There was no outright winner in Mongolia's presidential election on Monday, forcing the country's first ever second-round run-off between the two leading candidates, the country's General Election Committee said of Tuesday, APA reports quoting Reuters.
The populist former martial arts star Khaltmaa Battulga of the opposition Democratic Party won the most votes, but failed to secure the majority required, the committee said.
After the final districts were counted overnight, Battulga emerged with 517,478 votes, 38.1 percent of the total, according to Mongolian state television.
Ruling Mongolian People's Party (MPP) candidate Miyeegombo Enkhbold, regarded as pro-investment and market-friendly, scraped through to the second round with 411,748 votes, 30.3 percent of the total.
The election was seen as referendum on the government's economic recovery plans and China's role in the country.
Battulga is regarded as a resource nationalist who is suspicious of neighbouring China, while Enkhbold, an establishment politician and parliamentary speaker, appears to have suffered as a result of his party's austerity policies.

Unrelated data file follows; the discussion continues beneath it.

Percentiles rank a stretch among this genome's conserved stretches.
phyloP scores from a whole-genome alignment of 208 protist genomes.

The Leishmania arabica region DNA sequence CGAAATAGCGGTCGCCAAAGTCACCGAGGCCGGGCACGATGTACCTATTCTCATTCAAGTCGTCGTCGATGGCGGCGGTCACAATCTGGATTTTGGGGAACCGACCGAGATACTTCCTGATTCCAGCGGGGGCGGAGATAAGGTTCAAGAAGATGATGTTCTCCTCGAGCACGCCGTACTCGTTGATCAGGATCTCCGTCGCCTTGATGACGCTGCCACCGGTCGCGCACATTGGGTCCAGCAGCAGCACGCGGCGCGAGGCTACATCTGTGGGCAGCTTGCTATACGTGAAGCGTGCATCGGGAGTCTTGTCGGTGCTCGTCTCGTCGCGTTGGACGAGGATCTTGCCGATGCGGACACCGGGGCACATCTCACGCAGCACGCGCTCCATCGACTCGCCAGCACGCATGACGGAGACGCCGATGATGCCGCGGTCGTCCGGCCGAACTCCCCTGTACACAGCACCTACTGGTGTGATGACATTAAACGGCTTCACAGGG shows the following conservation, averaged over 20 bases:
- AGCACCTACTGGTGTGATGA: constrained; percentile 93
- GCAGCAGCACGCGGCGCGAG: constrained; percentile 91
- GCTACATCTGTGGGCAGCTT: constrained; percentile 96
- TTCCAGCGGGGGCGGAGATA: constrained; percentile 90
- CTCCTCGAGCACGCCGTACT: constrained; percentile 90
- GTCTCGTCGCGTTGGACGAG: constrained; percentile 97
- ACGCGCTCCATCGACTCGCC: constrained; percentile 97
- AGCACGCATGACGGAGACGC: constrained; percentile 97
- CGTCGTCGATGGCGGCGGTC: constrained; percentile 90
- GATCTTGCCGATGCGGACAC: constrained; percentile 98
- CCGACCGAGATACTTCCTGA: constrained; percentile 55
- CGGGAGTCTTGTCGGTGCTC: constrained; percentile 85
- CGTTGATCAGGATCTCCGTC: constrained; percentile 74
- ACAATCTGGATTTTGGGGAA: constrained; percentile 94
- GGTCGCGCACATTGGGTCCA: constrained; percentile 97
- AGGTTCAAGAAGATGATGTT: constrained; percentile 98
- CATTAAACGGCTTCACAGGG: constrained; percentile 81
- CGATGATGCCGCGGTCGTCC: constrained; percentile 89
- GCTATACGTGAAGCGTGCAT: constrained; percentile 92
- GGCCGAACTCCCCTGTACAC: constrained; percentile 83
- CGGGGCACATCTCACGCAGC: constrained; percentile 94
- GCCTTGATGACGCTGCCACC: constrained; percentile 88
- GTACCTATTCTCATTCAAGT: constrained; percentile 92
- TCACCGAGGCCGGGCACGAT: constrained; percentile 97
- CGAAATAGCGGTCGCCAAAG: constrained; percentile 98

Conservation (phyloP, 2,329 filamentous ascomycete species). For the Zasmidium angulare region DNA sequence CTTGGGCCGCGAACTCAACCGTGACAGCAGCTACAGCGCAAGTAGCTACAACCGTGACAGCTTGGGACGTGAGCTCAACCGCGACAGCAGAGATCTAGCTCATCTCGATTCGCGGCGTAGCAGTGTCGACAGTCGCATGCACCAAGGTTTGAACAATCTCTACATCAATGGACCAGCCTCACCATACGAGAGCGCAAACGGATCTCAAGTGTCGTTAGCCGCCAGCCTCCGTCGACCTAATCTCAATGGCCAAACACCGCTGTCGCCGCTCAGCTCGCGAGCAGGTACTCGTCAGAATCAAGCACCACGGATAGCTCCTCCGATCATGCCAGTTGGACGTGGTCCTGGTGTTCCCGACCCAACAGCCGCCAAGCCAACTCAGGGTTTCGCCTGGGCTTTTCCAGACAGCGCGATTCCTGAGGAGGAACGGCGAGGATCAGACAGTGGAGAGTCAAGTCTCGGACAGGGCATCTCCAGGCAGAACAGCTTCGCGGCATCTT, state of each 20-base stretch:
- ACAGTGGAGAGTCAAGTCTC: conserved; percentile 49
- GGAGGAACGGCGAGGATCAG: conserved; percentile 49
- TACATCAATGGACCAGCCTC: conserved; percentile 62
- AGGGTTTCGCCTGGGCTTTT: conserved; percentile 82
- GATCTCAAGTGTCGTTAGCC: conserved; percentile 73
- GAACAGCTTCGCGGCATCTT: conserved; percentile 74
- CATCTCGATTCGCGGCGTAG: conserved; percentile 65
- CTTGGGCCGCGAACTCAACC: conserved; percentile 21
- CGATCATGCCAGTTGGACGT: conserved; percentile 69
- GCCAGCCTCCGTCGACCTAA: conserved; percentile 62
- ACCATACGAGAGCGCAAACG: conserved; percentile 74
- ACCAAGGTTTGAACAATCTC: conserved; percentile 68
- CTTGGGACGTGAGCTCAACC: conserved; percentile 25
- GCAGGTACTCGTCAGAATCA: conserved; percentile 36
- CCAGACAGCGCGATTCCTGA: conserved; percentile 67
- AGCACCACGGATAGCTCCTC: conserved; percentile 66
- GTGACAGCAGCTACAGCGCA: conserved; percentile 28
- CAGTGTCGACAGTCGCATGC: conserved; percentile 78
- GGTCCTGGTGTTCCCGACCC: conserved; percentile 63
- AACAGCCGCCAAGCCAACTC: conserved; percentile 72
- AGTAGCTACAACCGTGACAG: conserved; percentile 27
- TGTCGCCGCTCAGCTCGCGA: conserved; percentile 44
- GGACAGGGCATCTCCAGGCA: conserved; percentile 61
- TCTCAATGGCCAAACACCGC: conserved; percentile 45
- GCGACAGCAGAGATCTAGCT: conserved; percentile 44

The new MPP administration raised interest rates and slashed public spending last year to try to cope with heavy debts and a precipitous fall in the value of Mongolia's currency, the tugrik.
Enkhbold, the pre-election favourite, was trailing in third place for much of the count after a stronger than expected performance by Sainkhuu Ganbaatar of the breakaway Mongolian People's Revolutionary Party (MPRP).
Ganbaatar finished with 30.2 percent, trailing Enkhbold by fewer than 2,000 votes, but is expected to be eliminated from the second round.
All three presidential candidates promised to pull the country out of its current crisis, but their campaigns were clouded by corruption allegations.
Mongolia, a remote, resource-rich land known as the birthplace of Mongol emperor Genghis Khan, is a parliamentary democracy. The government is run by the prime minister, but the president has powers to veto legislation and make judicial appointments.